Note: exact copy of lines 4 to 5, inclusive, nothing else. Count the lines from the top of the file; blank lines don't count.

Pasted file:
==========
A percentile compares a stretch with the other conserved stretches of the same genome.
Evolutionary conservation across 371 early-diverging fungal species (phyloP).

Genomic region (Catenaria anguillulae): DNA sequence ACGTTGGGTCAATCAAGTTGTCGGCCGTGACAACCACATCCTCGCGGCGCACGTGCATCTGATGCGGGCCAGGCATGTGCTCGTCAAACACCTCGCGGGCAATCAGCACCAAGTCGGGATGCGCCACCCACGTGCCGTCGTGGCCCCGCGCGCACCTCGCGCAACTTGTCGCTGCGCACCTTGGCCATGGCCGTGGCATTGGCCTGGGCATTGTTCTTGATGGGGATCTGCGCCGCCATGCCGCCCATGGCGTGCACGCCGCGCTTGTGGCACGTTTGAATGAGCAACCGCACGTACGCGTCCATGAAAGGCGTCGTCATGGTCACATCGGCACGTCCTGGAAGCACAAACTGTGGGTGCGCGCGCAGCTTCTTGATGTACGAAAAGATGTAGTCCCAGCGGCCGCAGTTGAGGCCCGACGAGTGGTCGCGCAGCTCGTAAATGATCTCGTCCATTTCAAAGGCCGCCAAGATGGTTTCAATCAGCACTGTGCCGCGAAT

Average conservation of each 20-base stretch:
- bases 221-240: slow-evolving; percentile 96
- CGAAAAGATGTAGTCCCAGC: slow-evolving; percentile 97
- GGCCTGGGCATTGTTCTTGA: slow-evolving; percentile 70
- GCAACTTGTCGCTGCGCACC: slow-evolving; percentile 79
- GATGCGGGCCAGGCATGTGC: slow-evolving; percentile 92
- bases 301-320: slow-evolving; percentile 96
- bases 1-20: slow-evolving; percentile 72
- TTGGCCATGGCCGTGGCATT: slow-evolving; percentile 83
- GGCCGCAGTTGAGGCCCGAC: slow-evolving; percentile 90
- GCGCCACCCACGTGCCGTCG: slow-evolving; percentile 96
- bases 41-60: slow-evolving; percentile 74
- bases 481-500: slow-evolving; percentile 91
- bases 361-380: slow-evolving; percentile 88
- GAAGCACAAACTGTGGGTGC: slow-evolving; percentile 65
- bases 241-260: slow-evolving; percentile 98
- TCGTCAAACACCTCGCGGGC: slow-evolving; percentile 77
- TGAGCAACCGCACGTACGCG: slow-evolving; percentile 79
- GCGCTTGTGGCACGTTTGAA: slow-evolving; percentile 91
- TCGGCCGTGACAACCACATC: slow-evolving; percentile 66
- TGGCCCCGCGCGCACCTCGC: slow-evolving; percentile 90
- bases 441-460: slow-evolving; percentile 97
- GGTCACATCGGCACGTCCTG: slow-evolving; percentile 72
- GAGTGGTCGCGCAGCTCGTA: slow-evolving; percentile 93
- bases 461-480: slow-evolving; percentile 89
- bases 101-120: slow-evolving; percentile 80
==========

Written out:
Average conservation of each 20-base stretch:
- bases 221-240: slow-evolving; percentile 96